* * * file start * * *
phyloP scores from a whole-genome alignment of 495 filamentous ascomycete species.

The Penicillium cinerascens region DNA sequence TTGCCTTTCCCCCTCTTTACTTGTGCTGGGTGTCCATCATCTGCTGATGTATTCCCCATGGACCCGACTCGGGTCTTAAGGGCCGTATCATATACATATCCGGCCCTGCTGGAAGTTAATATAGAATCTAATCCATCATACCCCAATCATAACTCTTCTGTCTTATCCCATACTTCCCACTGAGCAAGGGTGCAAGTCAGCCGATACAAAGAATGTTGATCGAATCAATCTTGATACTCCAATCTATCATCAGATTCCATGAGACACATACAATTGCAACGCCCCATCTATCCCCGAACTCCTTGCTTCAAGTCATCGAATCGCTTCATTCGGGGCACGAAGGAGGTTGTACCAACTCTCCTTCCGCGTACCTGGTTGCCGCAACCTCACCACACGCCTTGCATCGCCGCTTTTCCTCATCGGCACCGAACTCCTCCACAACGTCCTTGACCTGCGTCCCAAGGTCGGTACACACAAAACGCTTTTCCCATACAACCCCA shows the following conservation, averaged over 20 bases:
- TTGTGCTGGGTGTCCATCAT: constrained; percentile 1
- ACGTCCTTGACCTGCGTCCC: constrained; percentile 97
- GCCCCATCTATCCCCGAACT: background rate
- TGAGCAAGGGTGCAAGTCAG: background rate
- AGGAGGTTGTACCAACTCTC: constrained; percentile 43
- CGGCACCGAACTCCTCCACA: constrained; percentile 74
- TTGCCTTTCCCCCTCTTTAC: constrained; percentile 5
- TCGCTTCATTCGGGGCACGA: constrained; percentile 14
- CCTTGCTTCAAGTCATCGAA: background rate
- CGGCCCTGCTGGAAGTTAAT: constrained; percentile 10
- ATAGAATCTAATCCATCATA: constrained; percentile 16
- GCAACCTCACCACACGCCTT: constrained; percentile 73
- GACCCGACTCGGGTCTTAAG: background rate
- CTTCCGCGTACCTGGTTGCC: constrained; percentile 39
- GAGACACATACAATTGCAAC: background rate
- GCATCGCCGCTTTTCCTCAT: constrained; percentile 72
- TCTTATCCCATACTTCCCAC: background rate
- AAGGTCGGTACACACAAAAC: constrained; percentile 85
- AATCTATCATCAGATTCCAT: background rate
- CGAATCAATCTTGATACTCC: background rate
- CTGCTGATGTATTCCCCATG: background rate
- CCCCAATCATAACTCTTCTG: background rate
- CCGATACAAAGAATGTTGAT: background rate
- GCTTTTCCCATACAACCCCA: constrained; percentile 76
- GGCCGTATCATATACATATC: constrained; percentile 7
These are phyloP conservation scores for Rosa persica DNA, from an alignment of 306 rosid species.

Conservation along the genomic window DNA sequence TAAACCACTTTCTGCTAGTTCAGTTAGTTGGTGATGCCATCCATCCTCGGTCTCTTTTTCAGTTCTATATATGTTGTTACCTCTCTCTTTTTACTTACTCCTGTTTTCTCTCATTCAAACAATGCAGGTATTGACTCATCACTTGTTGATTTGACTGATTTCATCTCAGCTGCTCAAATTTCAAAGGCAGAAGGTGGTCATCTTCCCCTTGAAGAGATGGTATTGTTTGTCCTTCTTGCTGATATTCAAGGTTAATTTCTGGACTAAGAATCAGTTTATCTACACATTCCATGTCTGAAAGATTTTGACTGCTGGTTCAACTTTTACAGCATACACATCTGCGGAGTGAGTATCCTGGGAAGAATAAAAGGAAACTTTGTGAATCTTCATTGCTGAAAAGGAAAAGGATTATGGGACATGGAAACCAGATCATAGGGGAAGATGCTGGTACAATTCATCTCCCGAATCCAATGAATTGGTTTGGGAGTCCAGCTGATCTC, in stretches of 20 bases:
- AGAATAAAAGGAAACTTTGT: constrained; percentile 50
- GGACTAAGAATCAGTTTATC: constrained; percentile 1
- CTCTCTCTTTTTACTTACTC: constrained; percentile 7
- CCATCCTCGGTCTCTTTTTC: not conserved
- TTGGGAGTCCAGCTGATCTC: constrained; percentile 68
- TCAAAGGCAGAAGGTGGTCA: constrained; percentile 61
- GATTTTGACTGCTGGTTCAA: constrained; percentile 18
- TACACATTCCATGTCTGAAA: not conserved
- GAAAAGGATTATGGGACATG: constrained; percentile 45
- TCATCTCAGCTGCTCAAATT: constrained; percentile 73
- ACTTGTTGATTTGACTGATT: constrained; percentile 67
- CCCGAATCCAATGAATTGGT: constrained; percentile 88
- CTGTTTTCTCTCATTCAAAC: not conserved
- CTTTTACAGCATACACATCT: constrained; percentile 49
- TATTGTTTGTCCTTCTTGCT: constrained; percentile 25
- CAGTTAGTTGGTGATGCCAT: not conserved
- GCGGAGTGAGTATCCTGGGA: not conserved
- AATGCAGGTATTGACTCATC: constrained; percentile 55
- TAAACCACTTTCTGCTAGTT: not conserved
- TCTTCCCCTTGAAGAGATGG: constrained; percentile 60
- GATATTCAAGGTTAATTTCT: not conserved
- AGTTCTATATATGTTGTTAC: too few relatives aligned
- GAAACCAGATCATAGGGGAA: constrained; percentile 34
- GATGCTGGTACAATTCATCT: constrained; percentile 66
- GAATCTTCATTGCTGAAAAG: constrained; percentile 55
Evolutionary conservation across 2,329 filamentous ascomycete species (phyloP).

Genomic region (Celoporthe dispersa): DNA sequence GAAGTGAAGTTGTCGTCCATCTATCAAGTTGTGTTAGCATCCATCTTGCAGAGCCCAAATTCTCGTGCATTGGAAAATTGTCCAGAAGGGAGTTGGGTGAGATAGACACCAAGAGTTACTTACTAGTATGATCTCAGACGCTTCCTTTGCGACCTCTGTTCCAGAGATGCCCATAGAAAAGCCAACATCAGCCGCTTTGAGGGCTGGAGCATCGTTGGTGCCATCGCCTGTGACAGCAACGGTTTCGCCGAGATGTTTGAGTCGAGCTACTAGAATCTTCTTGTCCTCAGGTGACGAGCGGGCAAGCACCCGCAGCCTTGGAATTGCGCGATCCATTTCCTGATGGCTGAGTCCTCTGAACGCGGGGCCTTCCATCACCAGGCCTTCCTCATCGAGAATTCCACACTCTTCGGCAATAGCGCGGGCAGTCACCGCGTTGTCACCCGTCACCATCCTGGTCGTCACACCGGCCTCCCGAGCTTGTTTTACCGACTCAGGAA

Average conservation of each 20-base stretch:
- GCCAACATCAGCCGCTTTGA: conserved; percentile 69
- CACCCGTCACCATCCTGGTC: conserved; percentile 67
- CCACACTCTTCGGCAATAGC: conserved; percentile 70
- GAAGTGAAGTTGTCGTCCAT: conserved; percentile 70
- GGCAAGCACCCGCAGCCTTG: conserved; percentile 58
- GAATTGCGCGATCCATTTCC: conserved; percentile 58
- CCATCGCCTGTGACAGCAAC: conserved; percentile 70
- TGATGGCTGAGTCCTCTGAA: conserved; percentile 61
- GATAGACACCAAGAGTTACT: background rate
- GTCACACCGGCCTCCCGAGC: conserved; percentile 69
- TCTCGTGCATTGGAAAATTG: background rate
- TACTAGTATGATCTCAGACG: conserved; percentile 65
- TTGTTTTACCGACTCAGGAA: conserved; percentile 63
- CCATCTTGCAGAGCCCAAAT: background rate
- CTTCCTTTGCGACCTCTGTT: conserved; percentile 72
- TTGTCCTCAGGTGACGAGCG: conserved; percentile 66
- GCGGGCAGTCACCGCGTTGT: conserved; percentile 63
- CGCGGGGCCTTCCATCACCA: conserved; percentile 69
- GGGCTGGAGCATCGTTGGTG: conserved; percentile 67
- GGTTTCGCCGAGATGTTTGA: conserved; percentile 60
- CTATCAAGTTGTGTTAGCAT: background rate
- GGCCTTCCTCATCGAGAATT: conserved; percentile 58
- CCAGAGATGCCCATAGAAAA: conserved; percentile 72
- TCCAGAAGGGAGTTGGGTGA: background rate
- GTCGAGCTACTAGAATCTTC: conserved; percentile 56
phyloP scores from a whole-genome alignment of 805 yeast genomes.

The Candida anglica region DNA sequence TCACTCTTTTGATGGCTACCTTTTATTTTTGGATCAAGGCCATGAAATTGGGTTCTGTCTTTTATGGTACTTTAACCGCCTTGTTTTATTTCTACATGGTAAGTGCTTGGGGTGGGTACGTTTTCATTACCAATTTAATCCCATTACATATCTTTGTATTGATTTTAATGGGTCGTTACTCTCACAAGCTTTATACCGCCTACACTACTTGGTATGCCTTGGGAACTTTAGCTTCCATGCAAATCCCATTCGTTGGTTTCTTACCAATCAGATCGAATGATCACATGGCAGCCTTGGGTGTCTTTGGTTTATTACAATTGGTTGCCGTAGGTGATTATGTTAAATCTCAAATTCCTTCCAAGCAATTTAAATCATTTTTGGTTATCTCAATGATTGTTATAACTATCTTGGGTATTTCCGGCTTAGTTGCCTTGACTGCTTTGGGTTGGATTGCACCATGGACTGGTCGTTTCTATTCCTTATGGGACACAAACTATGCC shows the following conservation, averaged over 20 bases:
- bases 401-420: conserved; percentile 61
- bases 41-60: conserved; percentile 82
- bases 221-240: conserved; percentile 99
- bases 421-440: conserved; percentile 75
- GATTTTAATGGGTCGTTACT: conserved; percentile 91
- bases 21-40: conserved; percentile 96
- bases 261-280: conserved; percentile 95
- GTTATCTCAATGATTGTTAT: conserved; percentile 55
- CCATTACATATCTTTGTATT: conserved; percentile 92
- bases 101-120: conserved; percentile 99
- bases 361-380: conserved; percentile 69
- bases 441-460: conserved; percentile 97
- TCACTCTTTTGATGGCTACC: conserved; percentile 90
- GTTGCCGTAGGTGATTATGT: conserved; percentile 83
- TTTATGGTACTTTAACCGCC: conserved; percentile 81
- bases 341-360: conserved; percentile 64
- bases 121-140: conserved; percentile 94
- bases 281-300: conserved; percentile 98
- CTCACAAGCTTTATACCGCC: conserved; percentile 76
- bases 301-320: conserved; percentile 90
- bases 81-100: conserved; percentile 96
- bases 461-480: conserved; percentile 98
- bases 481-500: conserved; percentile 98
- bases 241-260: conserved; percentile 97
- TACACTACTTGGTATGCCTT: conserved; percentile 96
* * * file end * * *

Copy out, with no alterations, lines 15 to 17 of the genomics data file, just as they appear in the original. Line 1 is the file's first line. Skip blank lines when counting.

- GACCCGACTCGGGTCTTAAG: background rate
- CTTCCGCGTACCTGGTTGCC: constrained; percentile 39
- GAGACACATACAATTGCAAC: background rate